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Lincoln’s First Vice President Mulls His Replacement’s Impeachment Trial

My impression is … that Mr Wade will not offer me any place, if he shall become Prest… You can hardly tell how we all feel humiliated & mortified here at home, that the vote of Mr. F[essenden]. is the subject of bets on the street by gamblers.

HANNIBAL HAMLIN. Autograph Letter Signed, to Sidney Perham, May 9, 1868, Bangor, Maine. 2 pp., 5 x 8 in.

Inventory #22863.02

In the midst of the impeachment trial of President Andrew Johnson, former Vice President Hannibal Hamlin writes to Maine Congressman Sidney Perham, who had voted for Johnson’s impeachment. Hamlin correctly speculates that he would not be offered a position if Johnson was removed and replaced by Benjamin Wade. The office of vice president remained vacant after Johnson became president upon the assassination of Abraham Lincoln. Under the Presidential Succession Act of 1792, the president pro tempore of the Senate, then Radical Republican Senator Benjamin Wade of Ohio) would become president if Johnson were removed from office.

Hamlin then discusses the Republican party’s embarrassment over whether Maine’s Senator William P. Fessenden (Lincoln’s Treasury Secretary from July 1864 to March 1865), would vote on impeachment. Ten former Confederate states had not yet been readmitted, so 27 states were represented in the Senate, with 54 members. To meet the required two-thirds majority, 36 senators had to vote to convict. On May 16, 1868, a week after the present letter, Fessenden committed political suicide. Believing that prosecutors had manipulated the presentation of evidence, and erred in basing impeachment on violation of the questionable Tenure of Office Act, Fessenden joined all nine Democrats and nine other Republicans to vote for acquittal. In each of three votes, the count was 35 to 19 in favor of conviction - one short of the necessary two-thirds majority.

Paul Revere’s Iconic Boston Massacre Print

Revere’s print quickly became one of the most successful examples of political propaganda of all time. The depiction of the event, and a poem printed below, vilify the British Army and list the first casualties of the American Revolution: “Unhappy Boston! see thy Sons deplore, Thy hallow’d Walks besmear’d with guiltless Gore...The unhappy Sufferers were Mess[ieur]s Saml Gray, Saml Maverick, Jams Caldwell, Crispus Attucks & Pat[ric]K Carr Killed. Six wounded; two of them (Christr Monk & John Clark) Mortally...” Rushed into print less than a month after the event, Revere’s print helped unite the colonists and, in American minds, cast the British as aggressive oppressors— making rebellion easier to justify.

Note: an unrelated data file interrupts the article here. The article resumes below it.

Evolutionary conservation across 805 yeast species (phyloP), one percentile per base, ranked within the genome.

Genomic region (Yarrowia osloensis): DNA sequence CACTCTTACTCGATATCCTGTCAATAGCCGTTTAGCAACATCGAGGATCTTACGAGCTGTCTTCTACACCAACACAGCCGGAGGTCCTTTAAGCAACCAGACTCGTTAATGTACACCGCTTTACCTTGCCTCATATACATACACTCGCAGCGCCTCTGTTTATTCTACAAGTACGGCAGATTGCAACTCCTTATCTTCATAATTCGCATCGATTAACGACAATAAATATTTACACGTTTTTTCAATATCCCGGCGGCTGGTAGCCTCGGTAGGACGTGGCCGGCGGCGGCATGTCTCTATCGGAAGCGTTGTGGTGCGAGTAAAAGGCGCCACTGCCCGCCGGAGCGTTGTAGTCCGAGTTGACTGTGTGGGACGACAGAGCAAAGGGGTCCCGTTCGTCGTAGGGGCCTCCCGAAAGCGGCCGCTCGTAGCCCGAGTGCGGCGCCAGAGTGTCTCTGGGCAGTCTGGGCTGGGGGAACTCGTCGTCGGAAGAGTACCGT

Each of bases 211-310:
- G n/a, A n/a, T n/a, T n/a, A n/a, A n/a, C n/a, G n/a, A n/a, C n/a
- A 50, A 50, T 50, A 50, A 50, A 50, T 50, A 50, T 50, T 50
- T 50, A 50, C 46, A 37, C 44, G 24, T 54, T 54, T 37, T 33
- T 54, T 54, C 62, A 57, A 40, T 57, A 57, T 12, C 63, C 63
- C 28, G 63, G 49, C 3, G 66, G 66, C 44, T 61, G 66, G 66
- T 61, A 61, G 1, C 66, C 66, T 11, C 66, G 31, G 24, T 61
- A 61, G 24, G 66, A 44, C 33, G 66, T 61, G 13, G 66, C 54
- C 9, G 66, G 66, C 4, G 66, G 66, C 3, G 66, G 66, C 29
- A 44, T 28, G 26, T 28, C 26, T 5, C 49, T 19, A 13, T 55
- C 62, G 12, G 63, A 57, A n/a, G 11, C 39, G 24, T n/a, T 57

PAUL REVERE. Engraving. “The Bloody Massacre perpetrated in King-Street Boston on March 5th 1770 by a party of the 29th Reg.” Printed by Edes & Gill, Boston, Mass., 1770. First edition, second state (clock showing 10:20), original hand coloring. 1 p., LVG watermark, 9⅝ x 12 in. Inventory #25697

History You Can Own

We can help you enjoy an inspirational connection to your favorite historic figure, event, or idea.

Important documents and artifacts can be loaned, placed on deposit, or donated to ensure their survival for generations to come. Seth Kaller, Inc. can coordinate all aspects of collection-building, including acquisition, authentication, appraisal, conservation, framing, insurance, and recognition for your family, your company, or your foundation.

Items presented here are drawn from our broad inventory. We have many more original documents and collections, ranging from $100 to millions of dollars, please contact us if you have specific interests.

Authenticity Guaranteed

We unconditionally guarantee the authenticity of our documents. We verify authenticity through our own expertise and archival research, as well as in consultation with independent experts and institutions. Client references furnished on request.

Seth Kaller is a leading expert in acquiring, authenticating, and appraising rare historic documents and artifacts. Kaller has built museum-quality collections for individuals and institutions, as well as legacy collections for philanthropists to donate. He has handled important manuscripts, documents and rare books relating to the Declaration of Independence and the U.S. Constitution; leaves from George Washington’s draft of his inaugural address; Abraham Lincoln’s “House Divided” manuscript and signed copies of the Thirteenth Amendment and the Emancipation Proclamation; and Robert E. Lee’s farewell to his troops.

We are members of the Professional Autograph Dealers Association (PADA), Antiquarian Booksellers’ Association of America (ABAA) and the Manuscript Society.

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